Fiber is an essential part of a healthy diet for all of us, including children. Yet the fiber intakes of most American children are lower than what’s recommended by the American Academy of Pediatrics (AAP). The recommended daily fiber intake for kids is:
Age Fiber (grams)
1 – 3 19 g
4 – 8 25 g
9 – 13 (boys) 31 g
9 – 13 (girls) 26 g
14 – 18 (boys) 38 g
14 – 18 (girls) 26 g
Why children need fiber
Foods with fiber are more filling and discourage overeating. Fiber also helps move food through the digestive system, preventing constipation. In addition, there is some research to suggest that fiber can help lower bad cholesterol, as well as prevent diabetes and heart disease later in life. Luckily, there are plenty of natural ways to incorporate fiber into your child’s diet on a daily basis.
Soluble vs. insoluble
Fiber is classified into two types: soluble fiber, which dissolves in water and may form a gel, and insoluble fiber, which does not dissolve in water. Most plant-based foods contain both kinds of fiber. Foods that are high in soluble fiber include dried beans, oats, oat bran, rice bran, barley, citrus fruits, apples, strawberries, peas, and potatoes. Foods that are rich in insoluble fiber include wheat bran, whole grains, cereals, seeds, and the skins of many fruits and vegetables.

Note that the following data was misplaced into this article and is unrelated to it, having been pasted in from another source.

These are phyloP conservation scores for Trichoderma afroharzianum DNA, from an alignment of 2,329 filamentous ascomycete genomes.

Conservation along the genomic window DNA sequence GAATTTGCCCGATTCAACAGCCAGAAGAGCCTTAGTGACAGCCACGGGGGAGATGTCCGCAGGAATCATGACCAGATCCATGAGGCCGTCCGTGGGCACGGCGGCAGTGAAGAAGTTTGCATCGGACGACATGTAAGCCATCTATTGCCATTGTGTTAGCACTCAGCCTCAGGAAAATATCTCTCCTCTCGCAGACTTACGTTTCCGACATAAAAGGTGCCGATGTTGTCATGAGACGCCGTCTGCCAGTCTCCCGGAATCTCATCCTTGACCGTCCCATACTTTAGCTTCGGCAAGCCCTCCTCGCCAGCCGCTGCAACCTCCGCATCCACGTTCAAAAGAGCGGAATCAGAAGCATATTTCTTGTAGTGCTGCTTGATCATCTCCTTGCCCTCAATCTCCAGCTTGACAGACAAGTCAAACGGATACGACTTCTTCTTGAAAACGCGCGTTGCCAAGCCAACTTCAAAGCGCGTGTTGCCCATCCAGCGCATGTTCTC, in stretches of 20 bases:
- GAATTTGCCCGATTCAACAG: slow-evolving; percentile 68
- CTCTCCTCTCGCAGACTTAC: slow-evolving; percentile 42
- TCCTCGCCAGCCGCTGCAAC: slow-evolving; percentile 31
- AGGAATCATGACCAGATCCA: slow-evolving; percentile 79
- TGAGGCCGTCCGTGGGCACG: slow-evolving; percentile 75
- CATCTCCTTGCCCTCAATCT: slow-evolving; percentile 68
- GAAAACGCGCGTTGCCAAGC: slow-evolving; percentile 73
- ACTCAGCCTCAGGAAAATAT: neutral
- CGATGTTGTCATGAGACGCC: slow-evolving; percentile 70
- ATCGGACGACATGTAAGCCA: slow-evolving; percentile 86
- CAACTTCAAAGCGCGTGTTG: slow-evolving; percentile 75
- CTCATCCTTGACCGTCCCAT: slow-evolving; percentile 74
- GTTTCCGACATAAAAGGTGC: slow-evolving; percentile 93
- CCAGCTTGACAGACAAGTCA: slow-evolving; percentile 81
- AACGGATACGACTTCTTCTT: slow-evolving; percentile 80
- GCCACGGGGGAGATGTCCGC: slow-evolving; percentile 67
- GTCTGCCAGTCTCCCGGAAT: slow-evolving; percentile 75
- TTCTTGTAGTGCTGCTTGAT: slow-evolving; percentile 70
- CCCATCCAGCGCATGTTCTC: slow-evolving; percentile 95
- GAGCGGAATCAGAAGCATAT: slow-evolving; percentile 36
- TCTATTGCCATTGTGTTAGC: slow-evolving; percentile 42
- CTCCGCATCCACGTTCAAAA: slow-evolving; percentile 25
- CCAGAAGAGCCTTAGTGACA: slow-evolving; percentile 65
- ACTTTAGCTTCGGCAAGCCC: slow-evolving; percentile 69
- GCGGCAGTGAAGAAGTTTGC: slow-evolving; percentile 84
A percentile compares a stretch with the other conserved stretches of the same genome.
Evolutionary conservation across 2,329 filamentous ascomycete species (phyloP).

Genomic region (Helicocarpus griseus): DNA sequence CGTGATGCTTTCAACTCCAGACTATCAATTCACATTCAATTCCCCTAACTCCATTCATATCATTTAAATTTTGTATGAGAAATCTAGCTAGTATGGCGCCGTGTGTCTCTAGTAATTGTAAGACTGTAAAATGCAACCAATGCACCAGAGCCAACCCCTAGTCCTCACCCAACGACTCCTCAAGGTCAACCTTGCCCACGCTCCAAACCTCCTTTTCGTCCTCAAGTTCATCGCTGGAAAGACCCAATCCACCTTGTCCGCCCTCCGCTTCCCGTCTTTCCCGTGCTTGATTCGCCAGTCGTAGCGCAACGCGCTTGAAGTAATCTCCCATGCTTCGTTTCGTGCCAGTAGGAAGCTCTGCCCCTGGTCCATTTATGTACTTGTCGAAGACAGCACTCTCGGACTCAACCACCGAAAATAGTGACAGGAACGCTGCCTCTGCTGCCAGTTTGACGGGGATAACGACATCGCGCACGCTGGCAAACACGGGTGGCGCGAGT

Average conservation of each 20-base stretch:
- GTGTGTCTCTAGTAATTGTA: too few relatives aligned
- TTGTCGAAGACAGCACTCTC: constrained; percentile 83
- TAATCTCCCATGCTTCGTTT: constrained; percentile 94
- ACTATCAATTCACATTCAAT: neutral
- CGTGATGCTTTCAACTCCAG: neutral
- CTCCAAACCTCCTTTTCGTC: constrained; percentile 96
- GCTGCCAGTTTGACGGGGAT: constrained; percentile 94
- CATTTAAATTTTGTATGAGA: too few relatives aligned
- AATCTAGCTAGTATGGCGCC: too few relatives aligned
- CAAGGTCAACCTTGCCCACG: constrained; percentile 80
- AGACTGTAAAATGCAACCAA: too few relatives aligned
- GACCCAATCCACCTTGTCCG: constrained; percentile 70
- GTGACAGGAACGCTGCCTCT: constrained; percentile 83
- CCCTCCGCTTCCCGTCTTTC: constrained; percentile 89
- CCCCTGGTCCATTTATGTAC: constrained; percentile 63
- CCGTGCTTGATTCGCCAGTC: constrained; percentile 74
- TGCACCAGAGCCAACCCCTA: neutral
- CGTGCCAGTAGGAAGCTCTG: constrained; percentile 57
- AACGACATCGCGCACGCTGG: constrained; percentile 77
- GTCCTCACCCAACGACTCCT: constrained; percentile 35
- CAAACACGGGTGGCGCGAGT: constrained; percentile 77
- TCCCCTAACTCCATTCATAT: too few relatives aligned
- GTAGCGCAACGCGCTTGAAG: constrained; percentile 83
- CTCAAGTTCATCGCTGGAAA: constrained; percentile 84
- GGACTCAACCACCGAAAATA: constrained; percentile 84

In general, a high-fiber food has 5 grams or more of fiber per serving, and a good source of fiber is one that provides 2.5 to 4.9 grams per serving. Foods that have 5 grams or more of fiber include:
- Navy Beans
- Baked Beans
- Split Peas
- Wheat Flour
- Oat Bran
- Refried Beans
- Asian Pears
- Green Peas
- Spaghetti and Meatballs
- Brussels sprouts
- Shredded Wheat Cereal
- Most children are not getting enough fiber on a daily basis.
- Fiber can help to prevent overeating and aids in digestive health. Some research suggests it can prevent diabetes, heart disease, and lower cholesterol.
- There are two types of fiber: Soluble (dissolves in water) and insoluble (doesn’t dissolve in water). Most plant-based foods contain both types.
- A high-fiber food has 5 grams or more of fiber per serving and a good source of fiber is one that provides 2.5 to 4.9 grams per serving.
I’m sure a serving size is a bit different on each of the above items, but is there a general “serving size” rule for kids in the 1-3 year range?
My son will eat most of these foods, but not consistently. Some days he’ll eat the mess out of some beans and rice, and then the next day or week, he rakes it all onto the floor. Kids’ eating habits are so frustrating…
My 3 year old is a very picky eater these days, but one thing she does enjoy eating is black beans and rice. Needless to say, she eats it a lot now. I feel better about having her eat this rather than a grilled cheese or chicken nuggets all of the time. Also, when I make her spaghetti I use whole wheat noodles and she eats it just fine. I think they contain a bit more fiber.